We will never email, text or call you and ask for a one-time code, password, or other security information you’ve set up on your O2 account.
Phishing is when fraudsters attempt to get hold of sensitive information such as usernames, passwords, and credit card details, by pretending to be a trustworthy source in an email. When this happens through text message, it’s known as smishing. When someone calls you, it’s vishing.
These scams work by sending you an email, text, or by someone calling you pretending to be from your bank, service provider, the Police or another trusted company. The message or caller might ask for personal or financial information such as personal security details, bank details, one-time codes or passwords, or they might ask you to visit a fake website that looks real. The site will have a form asking for personal information like usernames, passwords, bank account details or pins.
These messages or calls can be very convincing and look or sound like genuine messages sent by organisations you already deal with. They might even appear within an existing text message string from an organisation you know, for example, some of ours are ‘My O2’, ‘o2uk’, ‘O2SwapMySim’.
Signs of a phishing, smishing or vishing scam
Signs that an email, message or call might not be genuine:
- it contains spelling mistakes
- there’s a generic 'dear customer' header
- it asks you to provide sensitive personal or financial information, passwords, or to make transactions by following a link in the message
- there are suspect links or there’s a name in the header with extra letters, numbers or substitutions. For example, a phishing scam trying to imitate O2 might replace the letter 'O' with the number zero
- it asks you to call a certain number you don’t recognise. In this case, call your bank on a number that you trust, like the one on the back of your card, to check the message is authentic
- the sender uses an urgent tone, telling you to act now.
Receiving a suspicious email, text or voice call won’t harm you in any way. It’s only dangerous if you interact with it. Remember:
- don’t click on links unless you’re 100% sure they’re genuine
- take a moment to stop and think. Trust your instincts. If it looks suspicious or too good to be true, there’s probably a catch
- don’t give away any of your personal details
If you're suspicious about an email, text or call, report it immediately.
Reporting a scam email, text or call
Some scams might pretend to be from O2, or from an organisation you already deal with. It's important that we see examples of phishing emails, texts and websites so we can investigate and shut down scammers. To report a suspicious email, text or website:
- Forward the text message, including phone number or company name, to 7726. It won’t cost you anything and it means we can investigate the sender
- If your phone supports SPAM reporting (currently available if you have an Android device using the Google Messenger App, but others will be available soon), then press the SPAM button to automatically forward the message to 7726.
- Information shared to 7726 will be available to all mobile operators, the Information Commissioner's Office and various approved organisations who are involved in criminal investigations (including the National Cyber Security Centre (NCSC) and Serious Fraud Office (SFO) to enable them to identify the senders. Information may also be shared with the organisations who are being targeted by the Smishing attacks to help them protect their customers from fraud.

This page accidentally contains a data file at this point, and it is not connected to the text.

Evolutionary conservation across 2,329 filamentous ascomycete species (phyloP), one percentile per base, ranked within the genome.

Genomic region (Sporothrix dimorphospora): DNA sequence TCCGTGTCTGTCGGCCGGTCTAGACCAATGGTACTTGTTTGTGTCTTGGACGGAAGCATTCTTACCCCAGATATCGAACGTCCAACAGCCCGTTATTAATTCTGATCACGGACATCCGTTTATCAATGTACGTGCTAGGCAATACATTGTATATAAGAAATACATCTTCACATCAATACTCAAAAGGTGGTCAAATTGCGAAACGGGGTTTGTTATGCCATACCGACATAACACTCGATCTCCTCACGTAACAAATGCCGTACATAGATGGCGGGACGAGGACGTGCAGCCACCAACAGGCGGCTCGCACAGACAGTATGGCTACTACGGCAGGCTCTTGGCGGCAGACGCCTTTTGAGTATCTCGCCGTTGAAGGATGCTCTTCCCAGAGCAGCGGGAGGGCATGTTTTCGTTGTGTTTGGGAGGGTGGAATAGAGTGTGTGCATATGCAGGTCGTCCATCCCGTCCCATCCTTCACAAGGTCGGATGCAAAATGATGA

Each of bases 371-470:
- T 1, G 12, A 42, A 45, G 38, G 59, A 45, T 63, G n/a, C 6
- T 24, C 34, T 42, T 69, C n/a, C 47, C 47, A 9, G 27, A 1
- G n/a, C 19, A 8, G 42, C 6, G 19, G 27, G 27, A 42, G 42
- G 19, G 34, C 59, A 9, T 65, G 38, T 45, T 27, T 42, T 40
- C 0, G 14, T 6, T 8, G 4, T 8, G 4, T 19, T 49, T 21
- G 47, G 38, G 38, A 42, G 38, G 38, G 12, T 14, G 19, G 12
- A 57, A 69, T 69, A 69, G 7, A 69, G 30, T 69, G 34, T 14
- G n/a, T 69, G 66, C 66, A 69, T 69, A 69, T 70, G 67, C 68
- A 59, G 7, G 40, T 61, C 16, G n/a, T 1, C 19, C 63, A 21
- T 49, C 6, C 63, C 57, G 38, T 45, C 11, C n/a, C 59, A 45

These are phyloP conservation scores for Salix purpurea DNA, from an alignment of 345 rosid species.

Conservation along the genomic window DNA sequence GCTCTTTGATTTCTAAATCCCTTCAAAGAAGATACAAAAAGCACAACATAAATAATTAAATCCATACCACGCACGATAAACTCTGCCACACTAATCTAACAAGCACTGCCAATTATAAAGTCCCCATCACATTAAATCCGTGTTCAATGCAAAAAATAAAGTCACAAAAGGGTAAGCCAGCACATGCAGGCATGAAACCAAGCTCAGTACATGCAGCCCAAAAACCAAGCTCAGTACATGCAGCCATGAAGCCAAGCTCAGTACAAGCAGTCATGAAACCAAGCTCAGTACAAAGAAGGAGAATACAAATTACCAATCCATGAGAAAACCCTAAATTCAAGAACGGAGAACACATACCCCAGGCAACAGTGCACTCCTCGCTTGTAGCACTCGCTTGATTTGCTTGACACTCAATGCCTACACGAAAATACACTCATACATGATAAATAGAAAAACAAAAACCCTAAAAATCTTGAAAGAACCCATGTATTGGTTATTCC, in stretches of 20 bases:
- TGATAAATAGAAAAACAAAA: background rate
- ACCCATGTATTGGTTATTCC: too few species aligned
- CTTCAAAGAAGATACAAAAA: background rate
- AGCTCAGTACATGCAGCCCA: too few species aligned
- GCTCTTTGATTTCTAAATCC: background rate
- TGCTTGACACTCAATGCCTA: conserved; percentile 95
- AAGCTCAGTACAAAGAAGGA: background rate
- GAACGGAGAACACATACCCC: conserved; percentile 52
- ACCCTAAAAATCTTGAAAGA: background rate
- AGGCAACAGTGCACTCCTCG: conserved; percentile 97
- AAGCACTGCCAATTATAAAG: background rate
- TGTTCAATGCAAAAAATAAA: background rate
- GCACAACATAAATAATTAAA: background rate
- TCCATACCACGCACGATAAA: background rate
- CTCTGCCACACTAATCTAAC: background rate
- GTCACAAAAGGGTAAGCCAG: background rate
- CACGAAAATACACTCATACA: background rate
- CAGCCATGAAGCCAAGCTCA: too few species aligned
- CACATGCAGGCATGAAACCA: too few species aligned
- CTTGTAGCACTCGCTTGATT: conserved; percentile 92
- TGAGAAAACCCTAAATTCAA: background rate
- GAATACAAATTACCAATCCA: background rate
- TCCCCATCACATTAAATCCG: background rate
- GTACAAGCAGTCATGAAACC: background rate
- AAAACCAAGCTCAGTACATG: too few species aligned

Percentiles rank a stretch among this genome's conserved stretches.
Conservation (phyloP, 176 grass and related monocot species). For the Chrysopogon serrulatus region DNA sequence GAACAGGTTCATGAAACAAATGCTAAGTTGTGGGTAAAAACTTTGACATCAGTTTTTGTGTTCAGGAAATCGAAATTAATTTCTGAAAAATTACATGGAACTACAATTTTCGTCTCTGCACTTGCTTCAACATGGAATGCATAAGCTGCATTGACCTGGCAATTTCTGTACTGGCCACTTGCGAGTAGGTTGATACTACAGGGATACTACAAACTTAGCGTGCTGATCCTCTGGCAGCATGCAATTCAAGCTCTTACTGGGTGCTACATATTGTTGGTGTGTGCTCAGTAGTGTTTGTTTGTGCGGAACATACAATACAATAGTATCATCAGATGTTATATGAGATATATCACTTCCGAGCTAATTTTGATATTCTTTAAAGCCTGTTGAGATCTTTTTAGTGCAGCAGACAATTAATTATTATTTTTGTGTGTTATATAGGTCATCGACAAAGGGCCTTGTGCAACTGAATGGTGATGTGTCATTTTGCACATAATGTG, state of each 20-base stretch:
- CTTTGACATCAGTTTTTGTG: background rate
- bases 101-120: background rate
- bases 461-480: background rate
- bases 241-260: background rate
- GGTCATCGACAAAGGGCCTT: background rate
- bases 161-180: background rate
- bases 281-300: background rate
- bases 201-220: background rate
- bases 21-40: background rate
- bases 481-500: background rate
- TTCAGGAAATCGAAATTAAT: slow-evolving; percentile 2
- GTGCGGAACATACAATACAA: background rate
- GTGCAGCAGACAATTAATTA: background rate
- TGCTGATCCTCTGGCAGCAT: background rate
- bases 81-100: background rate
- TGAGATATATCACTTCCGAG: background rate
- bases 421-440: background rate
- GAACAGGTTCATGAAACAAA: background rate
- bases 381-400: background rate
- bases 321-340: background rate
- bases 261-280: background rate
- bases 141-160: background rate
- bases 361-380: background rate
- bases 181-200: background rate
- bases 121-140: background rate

- For emails, forward the message to the organisation that it claims to be from. You can look up the email address to send it to on that organisation’s website
- For suspicious emails claiming to be from O2, create a new email draft with ‘Phishing’ as the subject. Attach the suspicious email and send it to email@example.com.
Remember, if someone calls you saying they're from O2 and they ask for personal information, one-time codes, passwords and PINs, including bank details, make sure you check who they are first. Ask where they're calling from and take a number to call them back. If you have any doubts, call us to check - these could be nuisance calls, so see our advice on what to do about them.
Think a fraudster might have access to your O2 account? See our fraud advice, and report it to us straight away.
For more information:
- Take Five to Stop Fraud - straightforward and impartial advice to help you protect yourself against financial fraud
- FFA UK - information about the various types of payment fraud, plus helpful tips and advice
- Action Fraud - the UK’s national reporting centre for fraud and cybercrime
- Get Safe Online – a resource for unbiased, factual and easy-to-understand information on online safety.
- Which – advice on scams
- You should also report your phishing experiences to firstname.lastname@example.org. The information provided lets law enforcement organisations remove fraudulent sites, and identify patterns of attack used by the scammers to help us all defend against them.
The National Cyber Security Centre (NCSC) offers the following advice to help protect yourself online:
- Turn on two-factor authentication for important accounts
- Protect important accounts using a password of three random words
- Create a separate password that you only use for your main email account
- Update the software and apps on your devices regularly (ideally set to ‘automatically update’)
- Save your passwords in your browser
- To protect yourself from being held to ransom, back up important data.
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